With L’Année Prochaine, Singaporean Artist Ming Wong revisits an icon of the Nouvelle Vague : L’Année dernière à Marienbad (1961) by Alain Resnais, written by Alain Robbe-Grillet. This film is still famous for the ambiguity of its narrative structure and its innovative cinematic language. The camera reflects the pace of the mind through repetition, reversal, freeze frame, and captures reality, memory, and illusion while inventing a sequential order different even from the internal logic of the montage.
L’Année Prochaine is no remake of the original movie, but a variation on the unequivocal shift desired by Resnais. Ming Wong emphasizes and confirms the loss of temporal and spatial markers by engaging in a dialectical and iconographic collage.
The Brest project is the second version of the piece initially produced for Ullens Center for Contemporary Art in Beijing in 2015. In this first version shor in the French Concession district in Shanghai, the artist performs both male and female characters. Notions of identity and gender fade as much as assert themselves in a strange and complex atmosphere. For Passerelle Centre d’art contemporain – Brest, a new editing combines the existing new scenes with new shots at Nymphenburg and Schleissheim Castles in Bavaria – where the film was originally shot in 1961 –, excerpts from the original film and from Hiroshima, mon amour (1959, by Resnais as well, written by Marguerite Duras) shot in Japan and in the streets of French city Nevers.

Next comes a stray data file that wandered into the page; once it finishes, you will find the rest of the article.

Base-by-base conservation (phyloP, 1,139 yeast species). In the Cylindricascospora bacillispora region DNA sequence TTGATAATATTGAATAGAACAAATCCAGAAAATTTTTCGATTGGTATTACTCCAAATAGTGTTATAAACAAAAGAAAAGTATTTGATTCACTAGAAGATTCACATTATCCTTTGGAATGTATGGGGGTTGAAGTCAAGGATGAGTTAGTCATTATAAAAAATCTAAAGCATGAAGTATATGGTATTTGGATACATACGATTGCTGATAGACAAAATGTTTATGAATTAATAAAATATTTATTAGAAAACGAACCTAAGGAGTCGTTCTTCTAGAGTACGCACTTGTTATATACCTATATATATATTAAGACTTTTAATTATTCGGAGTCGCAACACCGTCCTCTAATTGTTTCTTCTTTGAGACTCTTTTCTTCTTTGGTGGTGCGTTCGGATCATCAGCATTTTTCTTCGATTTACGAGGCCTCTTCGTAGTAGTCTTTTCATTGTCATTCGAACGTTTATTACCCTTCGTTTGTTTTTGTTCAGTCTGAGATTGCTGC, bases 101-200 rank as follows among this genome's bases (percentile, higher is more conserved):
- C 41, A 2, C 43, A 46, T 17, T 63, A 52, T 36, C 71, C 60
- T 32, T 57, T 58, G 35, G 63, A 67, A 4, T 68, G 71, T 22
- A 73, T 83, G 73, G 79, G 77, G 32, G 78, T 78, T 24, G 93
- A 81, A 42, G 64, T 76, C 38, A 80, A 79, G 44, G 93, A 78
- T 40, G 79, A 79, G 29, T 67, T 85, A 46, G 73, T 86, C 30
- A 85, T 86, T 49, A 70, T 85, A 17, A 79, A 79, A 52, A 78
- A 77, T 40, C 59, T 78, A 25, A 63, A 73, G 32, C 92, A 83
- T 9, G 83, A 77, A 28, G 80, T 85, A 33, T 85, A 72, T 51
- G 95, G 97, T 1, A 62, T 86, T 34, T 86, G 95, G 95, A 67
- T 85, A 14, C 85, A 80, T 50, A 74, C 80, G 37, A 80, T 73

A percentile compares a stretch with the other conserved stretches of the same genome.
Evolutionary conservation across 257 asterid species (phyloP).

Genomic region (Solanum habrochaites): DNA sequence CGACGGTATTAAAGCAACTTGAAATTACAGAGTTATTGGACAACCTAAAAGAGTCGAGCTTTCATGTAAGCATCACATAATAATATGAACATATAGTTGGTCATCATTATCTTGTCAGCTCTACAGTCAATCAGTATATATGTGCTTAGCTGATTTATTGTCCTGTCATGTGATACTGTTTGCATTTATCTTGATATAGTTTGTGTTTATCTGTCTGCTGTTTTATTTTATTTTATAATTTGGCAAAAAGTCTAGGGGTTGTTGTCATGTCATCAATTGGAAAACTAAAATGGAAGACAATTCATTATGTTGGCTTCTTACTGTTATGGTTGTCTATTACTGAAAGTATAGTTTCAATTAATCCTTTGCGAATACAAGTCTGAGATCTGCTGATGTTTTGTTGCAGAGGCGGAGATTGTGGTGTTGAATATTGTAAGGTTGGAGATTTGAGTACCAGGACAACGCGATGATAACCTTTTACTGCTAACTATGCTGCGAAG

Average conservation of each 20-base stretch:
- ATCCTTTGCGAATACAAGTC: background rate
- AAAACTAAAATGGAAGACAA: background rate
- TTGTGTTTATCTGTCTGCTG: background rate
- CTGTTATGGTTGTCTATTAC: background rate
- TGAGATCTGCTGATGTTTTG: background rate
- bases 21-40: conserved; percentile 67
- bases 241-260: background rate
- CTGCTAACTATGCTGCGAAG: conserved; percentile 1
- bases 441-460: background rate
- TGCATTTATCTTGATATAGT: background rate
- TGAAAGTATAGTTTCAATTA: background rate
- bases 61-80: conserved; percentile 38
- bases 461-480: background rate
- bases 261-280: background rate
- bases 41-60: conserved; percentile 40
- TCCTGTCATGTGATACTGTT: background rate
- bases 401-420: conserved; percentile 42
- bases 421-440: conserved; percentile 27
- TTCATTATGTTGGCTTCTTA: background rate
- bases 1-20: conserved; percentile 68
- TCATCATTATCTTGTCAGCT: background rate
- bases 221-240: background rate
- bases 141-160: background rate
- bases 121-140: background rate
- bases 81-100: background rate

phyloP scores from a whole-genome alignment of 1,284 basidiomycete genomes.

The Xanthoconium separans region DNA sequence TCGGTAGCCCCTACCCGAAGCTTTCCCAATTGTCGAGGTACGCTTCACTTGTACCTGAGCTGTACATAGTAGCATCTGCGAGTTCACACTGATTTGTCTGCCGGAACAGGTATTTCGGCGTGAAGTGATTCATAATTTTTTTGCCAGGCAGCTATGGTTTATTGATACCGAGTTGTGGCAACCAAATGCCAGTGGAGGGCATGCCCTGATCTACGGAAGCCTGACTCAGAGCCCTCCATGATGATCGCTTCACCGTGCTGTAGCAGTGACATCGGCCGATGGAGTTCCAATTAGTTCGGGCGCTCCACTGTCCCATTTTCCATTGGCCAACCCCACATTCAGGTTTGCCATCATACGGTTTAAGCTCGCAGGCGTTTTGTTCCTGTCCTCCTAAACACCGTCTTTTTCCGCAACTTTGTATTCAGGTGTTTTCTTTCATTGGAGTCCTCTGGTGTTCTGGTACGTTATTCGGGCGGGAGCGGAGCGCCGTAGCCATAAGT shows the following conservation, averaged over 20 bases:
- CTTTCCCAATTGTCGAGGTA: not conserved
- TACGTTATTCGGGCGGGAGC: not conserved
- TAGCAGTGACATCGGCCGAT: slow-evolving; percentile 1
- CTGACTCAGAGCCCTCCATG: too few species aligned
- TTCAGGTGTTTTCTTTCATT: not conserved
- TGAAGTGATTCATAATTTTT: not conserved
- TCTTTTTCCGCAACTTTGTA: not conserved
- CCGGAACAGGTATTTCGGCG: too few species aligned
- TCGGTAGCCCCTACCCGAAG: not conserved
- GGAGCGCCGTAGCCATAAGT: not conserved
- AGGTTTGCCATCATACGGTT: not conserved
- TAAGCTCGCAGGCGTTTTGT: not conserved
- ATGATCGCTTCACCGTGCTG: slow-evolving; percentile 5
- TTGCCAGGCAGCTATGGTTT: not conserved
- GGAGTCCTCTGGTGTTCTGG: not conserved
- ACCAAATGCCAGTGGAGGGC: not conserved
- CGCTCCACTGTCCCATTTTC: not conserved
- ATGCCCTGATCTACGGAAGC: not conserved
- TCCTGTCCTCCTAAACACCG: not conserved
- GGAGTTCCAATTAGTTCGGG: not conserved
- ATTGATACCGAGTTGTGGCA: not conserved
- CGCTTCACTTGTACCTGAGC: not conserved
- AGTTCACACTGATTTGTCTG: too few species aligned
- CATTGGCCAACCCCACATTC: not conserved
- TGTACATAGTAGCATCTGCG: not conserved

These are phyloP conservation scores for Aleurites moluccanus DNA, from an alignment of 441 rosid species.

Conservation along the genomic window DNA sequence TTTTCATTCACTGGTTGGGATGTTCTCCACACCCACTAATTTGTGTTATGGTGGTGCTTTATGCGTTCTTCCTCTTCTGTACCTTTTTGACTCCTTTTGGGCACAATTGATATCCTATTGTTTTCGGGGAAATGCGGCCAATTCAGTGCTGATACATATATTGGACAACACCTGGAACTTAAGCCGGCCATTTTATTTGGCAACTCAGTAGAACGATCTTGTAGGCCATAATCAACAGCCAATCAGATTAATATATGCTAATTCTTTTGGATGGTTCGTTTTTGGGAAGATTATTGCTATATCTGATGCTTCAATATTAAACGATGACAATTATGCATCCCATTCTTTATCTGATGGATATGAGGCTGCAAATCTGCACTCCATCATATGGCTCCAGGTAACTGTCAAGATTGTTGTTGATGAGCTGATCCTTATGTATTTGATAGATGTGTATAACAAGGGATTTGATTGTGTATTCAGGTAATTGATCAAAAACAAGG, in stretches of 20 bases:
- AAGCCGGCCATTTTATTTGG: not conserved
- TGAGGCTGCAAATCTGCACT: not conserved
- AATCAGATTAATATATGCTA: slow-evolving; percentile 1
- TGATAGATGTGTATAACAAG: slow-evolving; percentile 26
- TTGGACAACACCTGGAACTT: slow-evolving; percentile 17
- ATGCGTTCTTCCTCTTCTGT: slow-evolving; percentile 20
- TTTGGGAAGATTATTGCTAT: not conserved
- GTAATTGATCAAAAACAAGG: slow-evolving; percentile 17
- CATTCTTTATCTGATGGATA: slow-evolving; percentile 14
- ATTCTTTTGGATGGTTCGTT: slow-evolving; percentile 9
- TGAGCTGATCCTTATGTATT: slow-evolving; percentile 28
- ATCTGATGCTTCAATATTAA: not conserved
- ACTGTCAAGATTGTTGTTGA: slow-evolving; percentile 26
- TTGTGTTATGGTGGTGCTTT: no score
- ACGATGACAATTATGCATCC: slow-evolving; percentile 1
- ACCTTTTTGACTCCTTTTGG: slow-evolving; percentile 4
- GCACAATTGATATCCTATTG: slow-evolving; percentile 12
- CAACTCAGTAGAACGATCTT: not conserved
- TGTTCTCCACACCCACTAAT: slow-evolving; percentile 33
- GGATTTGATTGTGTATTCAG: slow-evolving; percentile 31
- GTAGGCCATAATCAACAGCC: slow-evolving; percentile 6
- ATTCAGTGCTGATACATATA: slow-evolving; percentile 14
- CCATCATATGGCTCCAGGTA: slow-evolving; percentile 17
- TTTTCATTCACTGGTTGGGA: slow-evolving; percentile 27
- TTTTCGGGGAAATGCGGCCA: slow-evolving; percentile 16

Between the meanders of time and forgetfulness advocated by L’Année dernière à Marienbad and passionate love inhabited by Atomic anxiety in Hiroshima, mon amour, this referential collage ignores the sacrosanct rule of unity of time, action and space.
Representation and narrative levels meet there, overlap and blur. The result is a floating, dreamlike and pointedly artificial universe in a pure Dadaist logic that overcomes the notion of authorship and affiliation of the work.
The space of L’Année Prochaine is not real but mental. It’s colluding different realities and fictions to produce what Max Ernst called the “spark of poetry that arises from the approximation of the realities.”